Once again, China has raised reserve requirements for banks to slow down lending and, hopefully, slow inflation, too. China reports that inflation accelerated to 4.9% in January. Part of the reason is that drought has damaged China's grain production and food prices are up.
Chinese banks lent $158 billion in January. That was more than double the rate of lending in December. Apparently, lending typically surges in the early months of the year in China.
It's no secret that Chinese stocks are out of favor right now. Fraudulent accounting and a general sense that the numbers for Chinese companies aren't reliable has contributed to the bear market for shares.
It's likely that the numbers from the Chinese government aren't reliable, either. If I had to guess, I'd say that inflation is probably hotter than what's being reported. But the one thing that is clear is that China will need to do more to combat inflation.
Reserve requirements for banks now stands above 19%. That's much more than in the U.S., and we might conclude that Chinese banks are healthier than U.S. banks. But again, with the legitimate concerns about official numbers, there's no real way to gauge the health of Chinese banks.
*****It seems inevitable to me that China will have to let the yuan rise in value against the U.S. dollar. It's also easy to understand why China is resisting. The relatively cheap yuan keeps Chinese goods competitive. Letting the yuan rise would slow foreign investment in China, which would, in turn, affect employment and wages.
*****I'm not sure anyone would have predicted that Facebook could take down a government. But we are definitely seeing the free flow if information on the Internet empower people to oppose repressive governments in the Middle East.
It's absolutely fascinating, and there's no way you can't cheer for the people of these countries as they put their lives on the line for a better way of life. The truth is setting them free.
Now, I understand the concern that fundamentalist religious groups with anti-American sentiment could step into a power vacuum and take control, like what happened in Iran after the Shah was ousted. But I would point out that even Iran's government is under extreme pressure. I'm not sure the general populace in the Middle East wants religiously oriented governments.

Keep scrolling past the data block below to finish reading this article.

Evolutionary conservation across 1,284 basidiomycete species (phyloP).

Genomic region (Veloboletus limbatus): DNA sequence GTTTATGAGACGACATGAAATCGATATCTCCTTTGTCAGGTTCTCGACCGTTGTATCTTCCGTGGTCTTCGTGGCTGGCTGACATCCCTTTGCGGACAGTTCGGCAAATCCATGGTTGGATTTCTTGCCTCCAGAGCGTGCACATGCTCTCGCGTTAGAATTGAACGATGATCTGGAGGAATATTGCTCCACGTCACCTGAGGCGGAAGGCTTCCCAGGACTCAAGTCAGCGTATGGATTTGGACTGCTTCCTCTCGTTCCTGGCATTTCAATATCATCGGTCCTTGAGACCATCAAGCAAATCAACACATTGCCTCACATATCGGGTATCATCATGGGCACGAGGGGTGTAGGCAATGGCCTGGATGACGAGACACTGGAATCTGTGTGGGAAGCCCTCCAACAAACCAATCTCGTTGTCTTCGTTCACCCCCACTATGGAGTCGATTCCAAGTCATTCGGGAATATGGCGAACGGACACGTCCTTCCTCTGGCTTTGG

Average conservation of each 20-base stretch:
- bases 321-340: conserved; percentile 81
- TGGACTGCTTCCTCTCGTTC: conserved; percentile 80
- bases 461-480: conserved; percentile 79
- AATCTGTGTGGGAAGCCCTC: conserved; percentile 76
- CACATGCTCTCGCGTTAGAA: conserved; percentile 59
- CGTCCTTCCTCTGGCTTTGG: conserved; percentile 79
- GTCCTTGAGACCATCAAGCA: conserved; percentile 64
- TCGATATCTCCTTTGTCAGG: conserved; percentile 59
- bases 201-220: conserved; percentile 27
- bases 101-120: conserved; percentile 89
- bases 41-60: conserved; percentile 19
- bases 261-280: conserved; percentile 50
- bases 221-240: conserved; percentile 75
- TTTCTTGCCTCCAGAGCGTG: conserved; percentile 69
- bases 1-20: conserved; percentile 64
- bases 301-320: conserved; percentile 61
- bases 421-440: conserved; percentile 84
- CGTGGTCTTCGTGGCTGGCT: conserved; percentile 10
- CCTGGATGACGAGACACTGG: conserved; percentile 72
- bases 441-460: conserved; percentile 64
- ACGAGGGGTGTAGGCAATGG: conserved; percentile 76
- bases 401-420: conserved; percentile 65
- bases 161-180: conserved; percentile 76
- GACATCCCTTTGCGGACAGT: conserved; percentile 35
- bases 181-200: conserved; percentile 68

On the contrary, the people seem to want governments that represent their economic interests. They want to make more money and they want access to information. Basically, they want freedom. And ironically, that means technology and the Internet. It means iPods and iPhones, not imams. Mustangs, not mullahs.
*****When people talk about black swans, which are basically unforeseen catalysts that have profound economic impacts, we often think of something negative. But the unrest in the Middle East has the potential for a very positive outcome.
Just imagine of these countries became true end markets, fully participating in the global economy? American companies would be huge beneficiaries.
Of course, such change won't happen overnight. And it won't come easy. So far, I think it's no coincidence that strongest resistance has come in countries that don't have a lot of oil. But resistance is there in Iran, and it would be a mistake to think that it simply won't come to Saudi Arabia.
If you don’t own oil stocks already, you absolutely must when there's unrest in the Middle East. I think we've only seen the beginning of oil prices reacting to the unrest in the Middle East. There is a very real possibility that oil prices will move significantly higher before this whole scenario plays out.
I would also recommend that you seek out oil stocks in politically stable countries, like the U.S. or Canada. Canada has oil sands, and the U.S. has the Gulf of Mexico and the Bakken oil pool.
Energy World Profits readers have made some outstanding gains from Bakken oil producers. And I just recommended an emerging Bakken player on Monday. Shares are already up 12% and I think there's at least 25% more gains coming as this stock reaches a fair valuation. But if oil prices spike higher, shares could move much higher. For more, click HERE.
02-22-2011 3:46 PM
Filed under: Ian Wyatt, oil stocks, oil, inflation, China, China stocks, dollar, Bakken, oil prices, U.S. dollar, Middle East, Facebook